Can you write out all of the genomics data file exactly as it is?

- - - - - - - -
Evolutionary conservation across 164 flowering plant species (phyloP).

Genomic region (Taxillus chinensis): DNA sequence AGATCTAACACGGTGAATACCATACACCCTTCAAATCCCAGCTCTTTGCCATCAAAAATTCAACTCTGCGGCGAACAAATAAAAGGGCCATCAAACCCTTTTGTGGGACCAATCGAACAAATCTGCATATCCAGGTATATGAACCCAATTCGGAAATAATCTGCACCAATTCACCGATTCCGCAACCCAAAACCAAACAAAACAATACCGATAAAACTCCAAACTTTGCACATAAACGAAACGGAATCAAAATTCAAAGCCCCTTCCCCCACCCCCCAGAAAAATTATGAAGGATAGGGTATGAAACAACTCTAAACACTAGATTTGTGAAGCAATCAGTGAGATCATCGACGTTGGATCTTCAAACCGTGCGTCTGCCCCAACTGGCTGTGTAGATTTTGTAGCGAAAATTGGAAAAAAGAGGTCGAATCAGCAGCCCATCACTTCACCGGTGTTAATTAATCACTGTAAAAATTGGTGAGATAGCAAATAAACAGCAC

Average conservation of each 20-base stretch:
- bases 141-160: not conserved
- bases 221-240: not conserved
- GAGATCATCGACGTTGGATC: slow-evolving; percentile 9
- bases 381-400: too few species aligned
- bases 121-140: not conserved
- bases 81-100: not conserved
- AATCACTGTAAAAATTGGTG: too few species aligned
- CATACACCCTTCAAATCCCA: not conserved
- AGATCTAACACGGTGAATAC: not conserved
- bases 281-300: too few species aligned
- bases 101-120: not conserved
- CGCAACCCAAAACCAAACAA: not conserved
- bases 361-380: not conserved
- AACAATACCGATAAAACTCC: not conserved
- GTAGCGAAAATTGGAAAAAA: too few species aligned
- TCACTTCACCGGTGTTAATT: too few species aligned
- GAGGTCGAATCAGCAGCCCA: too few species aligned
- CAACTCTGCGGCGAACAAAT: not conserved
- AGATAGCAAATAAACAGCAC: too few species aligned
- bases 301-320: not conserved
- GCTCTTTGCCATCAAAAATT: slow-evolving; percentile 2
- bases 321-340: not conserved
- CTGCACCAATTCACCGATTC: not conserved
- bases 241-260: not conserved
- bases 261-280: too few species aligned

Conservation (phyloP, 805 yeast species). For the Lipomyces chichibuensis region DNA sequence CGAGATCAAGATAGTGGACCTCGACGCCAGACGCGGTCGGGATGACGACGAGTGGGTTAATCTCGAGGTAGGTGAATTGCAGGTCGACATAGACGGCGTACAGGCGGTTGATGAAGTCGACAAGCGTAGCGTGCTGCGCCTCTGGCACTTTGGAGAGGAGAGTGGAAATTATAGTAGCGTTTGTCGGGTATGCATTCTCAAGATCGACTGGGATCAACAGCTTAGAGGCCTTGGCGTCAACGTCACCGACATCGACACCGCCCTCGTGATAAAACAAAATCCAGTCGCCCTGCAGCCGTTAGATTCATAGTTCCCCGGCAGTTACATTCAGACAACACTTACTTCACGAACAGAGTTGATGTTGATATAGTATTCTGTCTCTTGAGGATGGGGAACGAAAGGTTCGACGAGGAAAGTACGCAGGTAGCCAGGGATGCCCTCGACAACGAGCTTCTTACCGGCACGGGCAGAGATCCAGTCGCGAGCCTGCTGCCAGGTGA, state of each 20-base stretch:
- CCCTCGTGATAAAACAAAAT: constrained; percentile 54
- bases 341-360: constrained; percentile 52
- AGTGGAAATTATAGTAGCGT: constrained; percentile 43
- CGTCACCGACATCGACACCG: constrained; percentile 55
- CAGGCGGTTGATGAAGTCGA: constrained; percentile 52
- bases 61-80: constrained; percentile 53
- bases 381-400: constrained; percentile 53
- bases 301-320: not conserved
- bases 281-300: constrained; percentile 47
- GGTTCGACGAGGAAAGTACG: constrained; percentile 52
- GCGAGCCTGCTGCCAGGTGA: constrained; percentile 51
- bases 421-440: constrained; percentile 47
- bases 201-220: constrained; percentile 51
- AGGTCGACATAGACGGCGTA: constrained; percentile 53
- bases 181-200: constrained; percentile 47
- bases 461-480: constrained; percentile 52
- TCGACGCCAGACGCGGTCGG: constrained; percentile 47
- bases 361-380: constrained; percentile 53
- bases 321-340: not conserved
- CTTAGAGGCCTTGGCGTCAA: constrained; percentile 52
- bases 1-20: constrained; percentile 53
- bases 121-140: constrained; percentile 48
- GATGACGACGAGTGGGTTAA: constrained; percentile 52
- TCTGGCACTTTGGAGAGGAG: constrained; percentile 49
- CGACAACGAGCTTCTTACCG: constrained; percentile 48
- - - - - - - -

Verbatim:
Evolutionary conservation across 164 flowering plant species (phyloP).

Genomic region (Taxillus chinensis): DNA sequence AGATCTAACACGGTGAATACCATACACCCTTCAAATCCCAGCTCTTTGCCATCAAAAATTCAACTCTGCGGCGAACAAATAAAAGGGCCATCAAACCCTTTTGTGGGACCAATCGAACAAATCTGCATATCCAGGTATATGAACCCAATTCGGAAATAATCTGCACCAATTCACCGATTCCGCAACCCAAAACCAAACAAAACAATACCGATAAAACTCCAAACTTTGCACATAAACGAAACGGAATCAAAATTCAAAGCCCCTTCCCCCACCCCCCAGAAAAATTATGAAGGATAGGGTATGAAACAACTCTAAACACTAGATTTGTGAAGCAATCAGTGAGATCATCGACGTTGGATCTTCAAACCGTGCGTCTGCCCCAACTGGCTGTGTAGATTTTGTAGCGAAAATTGGAAAAAAGAGGTCGAATCAGCAGCCCATCACTTCACCGGTGTTAATTAATCACTGTAAAAATTGGTGAGATAGCAAATAAACAGCAC

Average conservation of each 20-base stretch:
- bases 141-160: not conserved
- bases 221-240: not conserved
- GAGATCATCGACGTTGGATC: slow-evolving; percentile 9
- bases 381-400: too few species aligned
- bases 121-140: not conserved
- bases 81-100: not conserved
- AATCACTGTAAAAATTGGTG: too few species aligned
- CATACACCCTTCAAATCCCA: not conserved
- AGATCTAACACGGTGAATAC: not conserved
- bases 281-300: too few species aligned
- bases 101-120: not conserved
- CGCAACCCAAAACCAAACAA: not conserved
- bases 361-380: not conserved
- AACAATACCGATAAAACTCC: not conserved
- GTAGCGAAAATTGGAAAAAA: too few species aligned
- TCACTTCACCGGTGTTAATT: too few species aligned
- GAGGTCGAATCAGCAGCCCA: too few species aligned
- CAACTCTGCGGCGAACAAAT: not conserved
- AGATAGCAAATAAACAGCAC: too few species aligned
- bases 301-320: not conserved
- GCTCTTTGCCATCAAAAATT: slow-evolving; percentile 2
- bases 321-340: not conserved
- CTGCACCAATTCACCGATTC: not conserved
- bases 241-260: not conserved
- bases 261-280: too few species aligned

Conservation (phyloP, 805 yeast species). For the Lipomyces chichibuensis region DNA sequence CGAGATCAAGATAGTGGACCTCGACGCCAGACGCGGTCGGGATGACGACGAGTGGGTTAATCTCGAGGTAGGTGAATTGCAGGTCGACATAGACGGCGTACAGGCGGTTGATGAAGTCGACAAGCGTAGCGTGCTGCGCCTCTGGCACTTTGGAGAGGAGAGTGGAAATTATAGTAGCGTTTGTCGGGTATGCATTCTCAAGATCGACTGGGATCAACAGCTTAGAGGCCTTGGCGTCAACGTCACCGACATCGACACCGCCCTCGTGATAAAACAAAATCCAGTCGCCCTGCAGCCGTTAGATTCATAGTTCCCCGGCAGTTACATTCAGACAACACTTACTTCACGAACAGAGTTGATGTTGATATAGTATTCTGTCTCTTGAGGATGGGGAACGAAAGGTTCGACGAGGAAAGTACGCAGGTAGCCAGGGATGCCCTCGACAACGAGCTTCTTACCGGCACGGGCAGAGATCCAGTCGCGAGCCTGCTGCCAGGTGA, state of each 20-base stretch:
- CCCTCGTGATAAAACAAAAT: constrained; percentile 54
- bases 341-360: constrained; percentile 52
- AGTGGAAATTATAGTAGCGT: constrained; percentile 43
- CGTCACCGACATCGACACCG: constrained; percentile 55
- CAGGCGGTTGATGAAGTCGA: constrained; percentile 52
- bases 61-80: constrained; percentile 53
- bases 381-400: constrained; percentile 53
- bases 301-320: not conserved
- bases 281-300: constrained; percentile 47
- GGTTCGACGAGGAAAGTACG: constrained; percentile 52
- GCGAGCCTGCTGCCAGGTGA: constrained; percentile 51
- bases 421-440: constrained; percentile 47
- bases 201-220: constrained; percentile 51
- AGGTCGACATAGACGGCGTA: constrained; percentile 53
- bases 181-200: constrained; percentile 47
- bases 461-480: constrained; percentile 52
- TCGACGCCAGACGCGGTCGG: constrained; percentile 47
- bases 361-380: constrained; percentile 53
- bases 321-340: not conserved
- CTTAGAGGCCTTGGCGTCAA: constrained; percentile 52
- bases 1-20: constrained; percentile 53
- bases 121-140: constrained; percentile 48
- GATGACGACGAGTGGGTTAA: constrained; percentile 52
- TCTGGCACTTTGGAGAGGAG: constrained; percentile 49
- CGACAACGAGCTTCTTACCG: constrained; percentile 48